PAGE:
Hamburg Council continues to wrestle with frozen water lines

“Why is we’re spending the time and effort to chase after those who are not paying
attention? I think there should be another one that says if you don’t turn it off, you’re going to be held responsible.” -Hamburg Mayor Richard Malz

NYA Times

Hamburg residents shouldn’t be fooled when it comes to warm weather.
That was the message reiterated by members of the Hamburg City Council as they continued to wrestle with difficulties caused by frozen water lines during their meeting on Tuesday, March 11.
The problem is caused by the significant depth of frost in the streets which have frozen several water lines in the city and could impact more. Residents are reminded to keep water running at the stream of a pencil and residents will be charged what they paid last year for their water bill.
Public Works maintenance worker Greg Schultz said he has talked with the cities of Waconia and others about how they are handling the problem.
“Everybody is going through it,” he said. “It’s been a challenge. We’ve had notices for people to run it and hopefully people will follow that.”
Schultz added he is monitoring the amount of water in the city’s ponds as they are putting about 40,000 to 50,000 gallons of water, about twice the usual amount, due to increased usage.
Reminding council members of the expensive, and not always successful, jetting process that costs $200 an hour, City Clerk Jeremy Gruenhagen asked for alternative solutions.
“What I want to talk about is what are possible next steps?” he said, adding that using electricity should be viewed as a last resort. “What other measures can we take to make sure we provide water to these people?”
Increased temperatures could make it easier to use neighboring garden hoses, but digging up lines could cost between $2,500 and $5,000.
“You risk breaking a line and disrupting the main system too,” he said. “I’m kind of loss here. We’re throwing things into a hat and seeing what’s working right now, but I also think the city needs to think about what they’re going to do.”
While rising temperatures may ease some people’s minds, Gruenhagen said that wasn’t the case.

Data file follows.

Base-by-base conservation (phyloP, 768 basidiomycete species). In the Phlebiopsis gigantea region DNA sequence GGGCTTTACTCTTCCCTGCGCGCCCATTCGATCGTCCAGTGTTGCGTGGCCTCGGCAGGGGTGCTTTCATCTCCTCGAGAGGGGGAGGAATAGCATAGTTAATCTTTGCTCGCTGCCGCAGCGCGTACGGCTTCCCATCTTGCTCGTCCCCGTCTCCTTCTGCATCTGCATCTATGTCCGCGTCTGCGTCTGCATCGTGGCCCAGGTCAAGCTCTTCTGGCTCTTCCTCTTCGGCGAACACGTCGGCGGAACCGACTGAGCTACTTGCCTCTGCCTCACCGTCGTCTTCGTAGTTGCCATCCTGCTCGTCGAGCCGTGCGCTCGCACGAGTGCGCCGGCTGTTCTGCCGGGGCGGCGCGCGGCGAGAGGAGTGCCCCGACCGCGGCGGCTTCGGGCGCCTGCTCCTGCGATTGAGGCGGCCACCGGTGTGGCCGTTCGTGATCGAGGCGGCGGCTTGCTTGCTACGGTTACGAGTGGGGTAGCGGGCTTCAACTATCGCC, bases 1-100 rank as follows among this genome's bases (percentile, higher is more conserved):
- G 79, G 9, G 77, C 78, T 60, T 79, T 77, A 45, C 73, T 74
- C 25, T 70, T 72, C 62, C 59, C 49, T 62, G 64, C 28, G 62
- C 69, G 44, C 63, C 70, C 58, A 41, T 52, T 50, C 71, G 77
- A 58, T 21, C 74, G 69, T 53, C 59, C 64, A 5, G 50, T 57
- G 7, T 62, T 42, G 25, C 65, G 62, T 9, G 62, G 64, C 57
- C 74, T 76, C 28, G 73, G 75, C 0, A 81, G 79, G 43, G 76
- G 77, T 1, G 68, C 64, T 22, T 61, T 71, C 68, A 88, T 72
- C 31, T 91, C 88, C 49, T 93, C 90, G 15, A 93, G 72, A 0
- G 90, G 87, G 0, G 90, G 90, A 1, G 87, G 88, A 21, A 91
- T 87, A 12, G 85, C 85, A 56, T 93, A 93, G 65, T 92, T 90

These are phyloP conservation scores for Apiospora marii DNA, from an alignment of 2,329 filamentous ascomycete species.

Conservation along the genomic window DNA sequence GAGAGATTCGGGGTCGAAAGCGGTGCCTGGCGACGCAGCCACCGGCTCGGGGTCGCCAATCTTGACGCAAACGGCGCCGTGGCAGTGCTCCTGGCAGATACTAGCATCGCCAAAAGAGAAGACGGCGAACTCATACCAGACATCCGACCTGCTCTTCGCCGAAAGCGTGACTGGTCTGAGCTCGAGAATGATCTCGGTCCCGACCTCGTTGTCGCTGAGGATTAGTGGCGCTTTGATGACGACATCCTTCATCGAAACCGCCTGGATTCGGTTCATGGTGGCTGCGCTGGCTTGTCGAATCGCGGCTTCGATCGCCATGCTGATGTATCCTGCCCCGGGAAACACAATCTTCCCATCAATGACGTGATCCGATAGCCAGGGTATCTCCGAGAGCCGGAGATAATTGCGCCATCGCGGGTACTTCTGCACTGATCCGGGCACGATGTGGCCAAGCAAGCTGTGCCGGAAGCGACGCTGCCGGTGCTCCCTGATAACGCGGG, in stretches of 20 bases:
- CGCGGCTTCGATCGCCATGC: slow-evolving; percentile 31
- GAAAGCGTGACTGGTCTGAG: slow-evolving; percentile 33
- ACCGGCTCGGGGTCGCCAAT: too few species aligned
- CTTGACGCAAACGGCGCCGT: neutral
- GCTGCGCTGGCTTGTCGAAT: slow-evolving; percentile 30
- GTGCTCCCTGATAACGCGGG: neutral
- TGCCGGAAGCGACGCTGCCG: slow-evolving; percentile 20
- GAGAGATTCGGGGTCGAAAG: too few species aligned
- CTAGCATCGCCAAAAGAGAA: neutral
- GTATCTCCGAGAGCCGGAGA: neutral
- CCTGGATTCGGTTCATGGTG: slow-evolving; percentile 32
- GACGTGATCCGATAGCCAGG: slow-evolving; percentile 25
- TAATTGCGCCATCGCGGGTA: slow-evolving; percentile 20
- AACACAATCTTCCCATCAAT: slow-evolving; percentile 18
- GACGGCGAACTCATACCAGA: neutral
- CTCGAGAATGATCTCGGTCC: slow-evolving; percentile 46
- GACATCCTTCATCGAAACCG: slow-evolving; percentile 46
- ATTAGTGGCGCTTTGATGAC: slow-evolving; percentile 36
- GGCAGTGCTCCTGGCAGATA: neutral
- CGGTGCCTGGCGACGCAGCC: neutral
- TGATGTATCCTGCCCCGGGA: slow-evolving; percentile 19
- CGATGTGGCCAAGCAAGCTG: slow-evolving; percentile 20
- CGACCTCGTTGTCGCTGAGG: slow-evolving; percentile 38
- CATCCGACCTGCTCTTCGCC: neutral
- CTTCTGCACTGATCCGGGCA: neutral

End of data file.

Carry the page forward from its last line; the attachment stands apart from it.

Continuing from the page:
“I don’t think we’re out of the clear yet,” he said. “This is just the start of it. I’m hoping people are listening and are taking our notices seriously… If you see your neighbors, make sure they are running their water.”
Council members and Mayor Richard Malz all suggested increasing accountability for citizens by having them pay for costs if they don’t turn off their water.
“Why is we’re spending the time and effort to chase after those who are not paying attention?” he asked, referring to the two notices. “I think there should be another one that says if you don’t turn it off, you’re going to be held responsible.”
Council member Richard Odoms agreed, saying warmer weather is giving people a false sense of security.
“The problem is probably worse now than it has been in the past,” he said.
Council member Chris Lund agreed.
“This is an issue and despite the warm weather, it’s going to be an issue for a while,” he said. “It’s a small price to pay to have water.”
Council members approved a third notice to remind residents to continue to run their water despite the warm weather.
Also during the meeting, the council members also heard from Carver County Commissioner Jim Ische, who updated the council on several road projects in the area.
In addition to area several bridge projects this summer, including the one in Watertown, Ische said portions of County Road 33 will be paved this summer and Highway 5 will get a 4-inch mill.
In addition to road projects, Ische added that the city of Carver is putting in a park and ride with about 400 stalls, along with a housing project.
“Hopefully folks on this side of town will be able to utilize that,” he said, adding that bids have been awarded and the project should be completed by fall 2014.
Ische said he expected road work to be done in the Hamburg area in the next couple of years and, responding to questions by council members, he said he will continue to work on 212 expansion.
Council member Richard Odoms asked Ische whether he had heard anything regarding flood predictions for the spring.
“As of now they are saying there is not enough moisture,” he said, referring to weekly reports he receives. “Hopefully there will not be severe flooding, but time will tell.”
Also, Fire Chief Justin Buckentin reminded council of the upcoming town dance on March 22, the department’s Facebook page as well as concerns of ice on the southeast service door.
In other news, council members approved an ad for the annual NYA Area Guide, compensation for Gruenhagen for extra time and agreed to offer the Deputy Clerk position to Sharon Smith, while considering meter reading upgrades, the employee handbook, mosquito control and waste management contracts.
The Hamburg City Council will next meet on Tuesday, April 8, at 7 p.m. on where they will revisit some items and review the 2013 financial audit.

Contact Adam Gruenewald at [email protected]